Once gratitude becomes a part of your daily routine, your thoughts begin to shift. You may not notice this at first but over tie you see how your mind has shifted. For me I noticed it when I stopped struggling financially and just knew all would be well instead of panicking on how things get paid.
So What Do You Need to Start a Gratitude Journal?
There are a few considerations to start your gratitude journal. Not all of them are necessary requirements. However, it’s a good idea to have some sort of plan in place. It will make your gratitude practice easier and more successful.
Gratitude takes practice because shifting your mindset, thoughts, and beliefs isn’t an overnight process. You’ll notice a gradual shift over time. You’ll feel yourself being lighter, more appreciative, and happier. It’s call a gratitude practice for a reason…Gratitude, takes practice. Be patient with yourself and with the process.
We’ve already mentioned a few different options for daily journaling. And the key to know is that finding the time that works for you is where you’ll find you do it more habitually. I referenced that I do this daily – and for me morning works best with my first cup of coffee.
But perhaps you journal at night after you get ready for bed but before you close your eyes. For it to become a habit, you have to incorporate it into your daily life at the same time every day. Make it part of your day.
What are you going to use to journal? Are you going to use a mobile application? Are you going to use a notebook? There are some truly beautiful notebooks. You can find them leather bound for a rustic look or shiny for the fashionista.
You can find composition books with patterned covers or character covers. You might also want a pen or pencil that makes you smile and feel grateful. I actually found that the Panda Planner meets my needs quite well as it has a spot for just that.
The time you spend journaling your gratitude should ideally be uninterrupted time. It should be free from distractions including people, text messages, and phone calls. This time allows you to reflect on the day as well as your thoughts and feelings. And if you’re using a gratitude prompt, then the quiet time will help you find your answer.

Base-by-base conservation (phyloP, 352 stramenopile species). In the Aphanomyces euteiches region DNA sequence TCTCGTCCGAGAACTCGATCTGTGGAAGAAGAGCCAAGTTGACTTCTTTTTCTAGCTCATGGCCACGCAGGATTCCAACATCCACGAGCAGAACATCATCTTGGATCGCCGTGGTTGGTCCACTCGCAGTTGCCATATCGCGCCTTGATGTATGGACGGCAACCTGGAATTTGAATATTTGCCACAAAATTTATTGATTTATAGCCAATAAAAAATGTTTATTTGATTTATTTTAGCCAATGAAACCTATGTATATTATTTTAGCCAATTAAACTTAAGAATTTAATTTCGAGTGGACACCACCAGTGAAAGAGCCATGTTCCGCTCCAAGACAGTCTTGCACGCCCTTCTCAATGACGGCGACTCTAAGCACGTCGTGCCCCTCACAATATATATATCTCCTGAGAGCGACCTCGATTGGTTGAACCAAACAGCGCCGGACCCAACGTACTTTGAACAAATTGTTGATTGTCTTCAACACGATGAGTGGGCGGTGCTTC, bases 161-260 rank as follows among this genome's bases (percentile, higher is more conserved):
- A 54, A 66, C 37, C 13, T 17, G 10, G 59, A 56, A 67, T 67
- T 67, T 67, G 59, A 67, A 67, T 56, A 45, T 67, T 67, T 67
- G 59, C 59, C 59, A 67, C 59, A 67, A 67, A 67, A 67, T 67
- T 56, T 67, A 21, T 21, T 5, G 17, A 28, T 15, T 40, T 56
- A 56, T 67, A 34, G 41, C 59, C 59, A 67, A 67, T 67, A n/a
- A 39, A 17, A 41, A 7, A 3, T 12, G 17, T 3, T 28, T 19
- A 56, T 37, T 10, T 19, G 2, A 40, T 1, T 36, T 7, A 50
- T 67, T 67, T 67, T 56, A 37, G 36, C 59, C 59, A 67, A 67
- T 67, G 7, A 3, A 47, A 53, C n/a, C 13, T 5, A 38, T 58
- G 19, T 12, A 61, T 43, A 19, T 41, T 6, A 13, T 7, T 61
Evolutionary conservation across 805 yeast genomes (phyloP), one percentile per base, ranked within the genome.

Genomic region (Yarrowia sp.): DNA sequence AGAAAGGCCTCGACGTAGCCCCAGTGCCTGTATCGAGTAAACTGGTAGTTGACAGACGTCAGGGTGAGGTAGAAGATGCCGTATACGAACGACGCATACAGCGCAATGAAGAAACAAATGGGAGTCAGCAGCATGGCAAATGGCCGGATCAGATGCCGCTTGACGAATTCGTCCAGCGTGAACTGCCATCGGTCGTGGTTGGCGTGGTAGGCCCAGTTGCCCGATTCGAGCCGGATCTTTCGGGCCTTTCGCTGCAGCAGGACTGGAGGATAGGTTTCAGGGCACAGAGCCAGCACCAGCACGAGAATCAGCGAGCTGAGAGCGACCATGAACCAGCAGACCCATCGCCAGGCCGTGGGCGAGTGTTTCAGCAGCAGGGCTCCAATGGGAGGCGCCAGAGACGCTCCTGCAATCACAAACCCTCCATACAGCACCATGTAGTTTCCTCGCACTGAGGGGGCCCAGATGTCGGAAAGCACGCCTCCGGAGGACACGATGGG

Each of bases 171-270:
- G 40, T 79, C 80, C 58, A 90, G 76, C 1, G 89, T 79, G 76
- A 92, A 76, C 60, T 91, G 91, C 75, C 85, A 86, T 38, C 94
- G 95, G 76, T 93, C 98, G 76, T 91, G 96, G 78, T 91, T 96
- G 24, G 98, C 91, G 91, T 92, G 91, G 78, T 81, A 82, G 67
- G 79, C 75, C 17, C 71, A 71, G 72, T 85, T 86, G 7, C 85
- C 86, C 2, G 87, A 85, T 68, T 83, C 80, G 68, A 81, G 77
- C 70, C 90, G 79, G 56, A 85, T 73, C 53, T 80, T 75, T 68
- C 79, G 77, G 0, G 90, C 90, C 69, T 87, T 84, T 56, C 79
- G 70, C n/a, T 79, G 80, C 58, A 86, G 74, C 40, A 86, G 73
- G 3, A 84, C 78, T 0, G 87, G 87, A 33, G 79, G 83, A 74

Where Do You Find Gratitude?
Finding gratitude can feel challenging. On the first day of your practice you may find yourself sitting at your desk just staring at an empty page. The day was lousy, you’re exhausted, and maybe the gratitude practice just isn’t for you.
You may also find yourself staring at a blank page in your gratitude journal on day 28. You’ve run out of things to be grateful for. You have nothing else to write down. You feel like you’ve hit all the biggies and now you’re thinking about writing down that you’re grateful for push-pins and dust bunnies.
Well, it’s okay to be grateful for push-pins and dust bunnies. There are no rules. Just like there’s nothing too small or too big to be grateful for.
Let’s also say that if you take the time to look around you, to reflect on yourself, your life, your day, and your surroundings, you’ll never run out of things to be grateful for. So let’s start with a list of 25 ideas on where to find gratitude.
- Your body; your health and what your body is capable of.
- Stories; books, movies, plays and more.
- Personal attributes
- Situations or events
- Material items
- In your home
- At work.
Think about each of these items individually. When you’re struggling to find something to be grateful for, you now have 24 categories to choose from.
You don’t have to write down hundreds of things you’re grateful for each day. Strive for somewhere between three and ten.
Your Next Step Get the journal and print it out. It contains 100 tips, quotes, and gratitude prompts to get you started. You can work through them day by day or skip around. There is no right or wrong way to practice gratitude. The practice itself is where the power resides.